Announcing Stack Overflow Documentation

We started with Q&A. Technical documentation is next, and we need your help.

Whether you're a beginner or an experienced developer, you can contribute.

Sign up and start helping → Learn more about Documentation →

Possible Duplicate:
The accuracy of PHP float calculate

when i executed the code below in eclipse , the result was not 0 but 5.5511151231258E-17

$a = 0.1+0.2-0.3;
echo $a;

could someone tell me why?

share|improve this question

marked as duplicate by AgentConundrum, Haim Evgi, deceze, Aron Rotteveel, mario Aug 25 '11 at 5:32

This question has been asked before and already has an answer. If those answers do not fully address your question, please ask a new question.

You do know that 5.5511151231258E-17 means 0.000000000000000055511151231258, right? Just in case you are wondering about the notation... – deceze Aug 25 '11 at 5:30
echo round($a,15); should work for your purpose – Dreaded semicolon Aug 25 '11 at 5:59

This is because floating point numbers have limited precision.

You can find more information about this trait on this page in the PHP manual.

Floating point numbers have limited precision. Although it depends on the system, PHP typically uses the IEEE 754 double precision format, which will give a maximum relative error due to rounding in the order of 1.11e-16. Non elementary arithmetic operations may give larger errors, and, of course, error progragation must be considered when several operations are compounded.

Additionally, rational numbers that are exactly representable as floating point numbers in base 10, like 0.1 or 0.7, do not have an exact representation as floating point numbers in base 2, which is used internally, no matter the size of the mantissa. Hence, they cannot be converted into their internal binary counterparts without a small loss of precision. This can lead to confusing results: for example, floor((0.1+0.7)*10) will usually return 7 instead of the expected 8, since the internal representation will be something like 7.9999999999999991118....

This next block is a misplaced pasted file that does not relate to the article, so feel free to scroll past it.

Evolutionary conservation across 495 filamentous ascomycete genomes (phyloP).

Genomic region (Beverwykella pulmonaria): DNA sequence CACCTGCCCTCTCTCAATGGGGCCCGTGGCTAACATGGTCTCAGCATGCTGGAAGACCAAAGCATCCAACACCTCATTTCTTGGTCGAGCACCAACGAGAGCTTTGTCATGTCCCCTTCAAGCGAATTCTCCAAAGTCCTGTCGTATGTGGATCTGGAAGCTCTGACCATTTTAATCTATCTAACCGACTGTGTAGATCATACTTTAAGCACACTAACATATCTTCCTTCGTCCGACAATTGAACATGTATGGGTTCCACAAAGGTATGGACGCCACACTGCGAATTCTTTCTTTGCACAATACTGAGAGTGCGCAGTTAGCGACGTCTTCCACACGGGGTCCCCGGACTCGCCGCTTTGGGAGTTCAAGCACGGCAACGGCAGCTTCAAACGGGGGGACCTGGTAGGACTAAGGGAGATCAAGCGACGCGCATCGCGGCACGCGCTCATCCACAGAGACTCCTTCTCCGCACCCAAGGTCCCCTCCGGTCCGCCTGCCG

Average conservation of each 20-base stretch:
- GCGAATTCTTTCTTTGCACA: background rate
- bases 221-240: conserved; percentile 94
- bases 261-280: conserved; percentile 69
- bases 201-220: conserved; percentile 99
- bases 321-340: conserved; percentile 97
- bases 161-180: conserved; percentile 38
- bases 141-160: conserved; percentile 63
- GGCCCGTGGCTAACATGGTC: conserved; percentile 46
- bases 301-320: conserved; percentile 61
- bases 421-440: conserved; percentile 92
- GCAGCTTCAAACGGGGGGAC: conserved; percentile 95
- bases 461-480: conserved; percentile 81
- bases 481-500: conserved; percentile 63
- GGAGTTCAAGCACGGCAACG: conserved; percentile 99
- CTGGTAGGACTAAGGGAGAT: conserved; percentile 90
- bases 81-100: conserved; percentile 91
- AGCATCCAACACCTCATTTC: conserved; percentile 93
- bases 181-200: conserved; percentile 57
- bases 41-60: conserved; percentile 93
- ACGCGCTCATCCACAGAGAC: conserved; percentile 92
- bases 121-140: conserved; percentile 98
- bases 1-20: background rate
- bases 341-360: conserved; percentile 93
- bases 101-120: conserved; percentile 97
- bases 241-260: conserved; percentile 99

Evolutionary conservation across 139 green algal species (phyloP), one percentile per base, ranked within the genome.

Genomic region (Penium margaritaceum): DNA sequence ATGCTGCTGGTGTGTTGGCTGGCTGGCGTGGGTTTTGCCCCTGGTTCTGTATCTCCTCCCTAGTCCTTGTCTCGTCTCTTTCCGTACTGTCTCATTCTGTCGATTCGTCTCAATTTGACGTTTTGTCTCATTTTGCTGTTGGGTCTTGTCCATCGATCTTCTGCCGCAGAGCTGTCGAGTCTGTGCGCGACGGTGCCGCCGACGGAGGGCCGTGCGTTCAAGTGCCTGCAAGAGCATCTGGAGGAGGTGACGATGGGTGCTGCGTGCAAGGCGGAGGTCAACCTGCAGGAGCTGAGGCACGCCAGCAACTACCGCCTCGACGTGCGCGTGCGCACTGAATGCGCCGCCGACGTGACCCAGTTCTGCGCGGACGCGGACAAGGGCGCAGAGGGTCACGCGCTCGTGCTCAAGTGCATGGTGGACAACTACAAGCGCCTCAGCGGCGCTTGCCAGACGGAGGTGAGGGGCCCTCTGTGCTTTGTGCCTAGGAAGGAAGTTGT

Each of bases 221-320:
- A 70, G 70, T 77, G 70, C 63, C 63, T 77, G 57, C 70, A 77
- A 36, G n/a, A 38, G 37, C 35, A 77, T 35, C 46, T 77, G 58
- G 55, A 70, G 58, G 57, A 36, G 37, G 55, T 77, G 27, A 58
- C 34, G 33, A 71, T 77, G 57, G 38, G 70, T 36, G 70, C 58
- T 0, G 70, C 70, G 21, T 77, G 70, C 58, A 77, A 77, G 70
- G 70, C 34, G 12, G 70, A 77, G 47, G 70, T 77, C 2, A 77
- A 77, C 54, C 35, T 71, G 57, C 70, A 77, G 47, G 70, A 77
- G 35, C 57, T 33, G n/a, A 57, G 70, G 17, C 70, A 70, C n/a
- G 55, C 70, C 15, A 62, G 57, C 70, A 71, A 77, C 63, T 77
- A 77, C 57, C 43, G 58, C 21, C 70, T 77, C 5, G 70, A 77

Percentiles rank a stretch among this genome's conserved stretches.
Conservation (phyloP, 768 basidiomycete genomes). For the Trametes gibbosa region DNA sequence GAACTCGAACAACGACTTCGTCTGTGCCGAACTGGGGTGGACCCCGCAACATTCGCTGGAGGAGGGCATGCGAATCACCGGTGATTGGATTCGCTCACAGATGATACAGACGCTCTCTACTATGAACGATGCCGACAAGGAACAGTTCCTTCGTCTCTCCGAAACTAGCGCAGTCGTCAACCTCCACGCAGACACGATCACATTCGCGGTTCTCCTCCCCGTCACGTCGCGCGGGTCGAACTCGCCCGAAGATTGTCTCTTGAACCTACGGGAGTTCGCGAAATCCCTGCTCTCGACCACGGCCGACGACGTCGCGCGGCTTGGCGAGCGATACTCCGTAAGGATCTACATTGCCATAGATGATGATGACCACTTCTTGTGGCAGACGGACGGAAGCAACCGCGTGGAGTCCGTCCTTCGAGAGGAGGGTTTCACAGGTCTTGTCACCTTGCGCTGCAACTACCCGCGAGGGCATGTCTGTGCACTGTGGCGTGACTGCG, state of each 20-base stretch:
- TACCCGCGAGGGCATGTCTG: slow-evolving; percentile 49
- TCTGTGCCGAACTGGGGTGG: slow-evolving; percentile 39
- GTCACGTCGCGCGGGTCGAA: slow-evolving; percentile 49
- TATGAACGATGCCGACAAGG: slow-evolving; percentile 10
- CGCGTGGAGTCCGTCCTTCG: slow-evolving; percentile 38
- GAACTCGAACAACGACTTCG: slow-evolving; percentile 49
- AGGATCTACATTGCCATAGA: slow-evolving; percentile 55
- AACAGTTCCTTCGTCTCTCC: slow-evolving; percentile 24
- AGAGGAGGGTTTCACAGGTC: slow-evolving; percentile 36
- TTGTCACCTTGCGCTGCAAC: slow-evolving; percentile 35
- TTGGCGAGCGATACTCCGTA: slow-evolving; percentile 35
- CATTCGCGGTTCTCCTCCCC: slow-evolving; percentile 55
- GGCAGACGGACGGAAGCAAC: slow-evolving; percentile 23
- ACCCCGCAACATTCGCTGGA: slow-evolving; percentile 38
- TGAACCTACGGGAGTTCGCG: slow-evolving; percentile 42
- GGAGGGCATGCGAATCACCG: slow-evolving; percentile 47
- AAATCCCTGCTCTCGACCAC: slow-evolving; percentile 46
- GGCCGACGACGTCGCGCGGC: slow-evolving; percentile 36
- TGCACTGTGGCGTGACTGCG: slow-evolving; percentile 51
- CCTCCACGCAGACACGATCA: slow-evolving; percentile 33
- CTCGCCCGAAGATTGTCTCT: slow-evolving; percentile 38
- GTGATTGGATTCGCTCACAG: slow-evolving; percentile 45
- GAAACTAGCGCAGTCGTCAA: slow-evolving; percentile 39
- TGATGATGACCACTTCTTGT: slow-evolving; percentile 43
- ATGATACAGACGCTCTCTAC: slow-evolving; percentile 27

So never trust floating number results to the last digit, and never compare floating point numbers for equality. If higher precision is necessary, the arbitrary precision math functions and gmp functions are available.

Please note that this is not a trait specific to PHP; it is just the way floating point numbers work.

share|improve this answer

You're running into PHP's floating point precision issues. All languages have them, you've just found PHP's.

share|improve this answer

This is not PHP specific, as others have mentioned. However, you can avoid limited floating point precision by using round():

$a = 0.1+0.3-0.2;
echo round($a, 2);

Of course you will need to know the number of digits beforehand.

share|improve this answer

It's because computers can't accurately represent floating point numbers. This isn't specific to PHP.

See here for details.

share|improve this answer

Not the answer you're looking for? Browse other questions tagged or ask your own question.